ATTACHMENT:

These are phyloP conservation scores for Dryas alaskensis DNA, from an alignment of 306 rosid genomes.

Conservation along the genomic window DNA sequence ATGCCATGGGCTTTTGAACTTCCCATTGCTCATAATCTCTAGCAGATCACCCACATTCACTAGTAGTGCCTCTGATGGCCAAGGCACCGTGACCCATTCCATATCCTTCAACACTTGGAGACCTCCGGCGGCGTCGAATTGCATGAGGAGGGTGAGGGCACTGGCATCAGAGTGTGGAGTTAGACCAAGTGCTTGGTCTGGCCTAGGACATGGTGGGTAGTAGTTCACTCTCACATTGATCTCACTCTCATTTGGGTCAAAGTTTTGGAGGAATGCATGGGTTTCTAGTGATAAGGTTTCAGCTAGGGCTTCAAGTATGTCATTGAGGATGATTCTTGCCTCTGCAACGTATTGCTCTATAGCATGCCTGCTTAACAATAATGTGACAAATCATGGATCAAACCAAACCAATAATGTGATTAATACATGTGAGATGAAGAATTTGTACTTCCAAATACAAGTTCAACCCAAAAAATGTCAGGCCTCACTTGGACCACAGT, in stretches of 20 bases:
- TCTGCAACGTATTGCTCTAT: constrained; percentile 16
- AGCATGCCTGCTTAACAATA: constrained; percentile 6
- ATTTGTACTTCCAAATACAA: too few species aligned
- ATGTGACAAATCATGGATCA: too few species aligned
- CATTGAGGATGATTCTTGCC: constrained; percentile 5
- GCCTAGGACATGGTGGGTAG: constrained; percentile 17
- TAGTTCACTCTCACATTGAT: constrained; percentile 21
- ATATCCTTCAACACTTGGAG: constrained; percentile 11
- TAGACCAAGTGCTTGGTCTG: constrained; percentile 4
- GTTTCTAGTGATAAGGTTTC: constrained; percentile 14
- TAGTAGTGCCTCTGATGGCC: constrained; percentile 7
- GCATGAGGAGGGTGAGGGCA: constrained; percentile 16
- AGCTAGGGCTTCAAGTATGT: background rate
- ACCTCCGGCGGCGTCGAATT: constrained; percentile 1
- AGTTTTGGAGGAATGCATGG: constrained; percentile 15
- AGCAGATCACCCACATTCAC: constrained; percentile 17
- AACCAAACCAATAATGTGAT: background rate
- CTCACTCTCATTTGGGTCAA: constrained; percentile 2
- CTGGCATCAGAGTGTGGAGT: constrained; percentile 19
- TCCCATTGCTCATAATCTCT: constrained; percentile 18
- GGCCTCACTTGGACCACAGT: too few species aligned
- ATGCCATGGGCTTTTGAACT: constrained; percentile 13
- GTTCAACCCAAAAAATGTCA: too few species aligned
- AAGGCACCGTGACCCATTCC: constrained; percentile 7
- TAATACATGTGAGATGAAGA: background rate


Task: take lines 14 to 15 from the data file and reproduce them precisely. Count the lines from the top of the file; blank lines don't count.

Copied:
- GCATGAGGAGGGTGAGGGCA: constrained; percentile 16
- AGCTAGGGCTTCAAGTATGT: background rate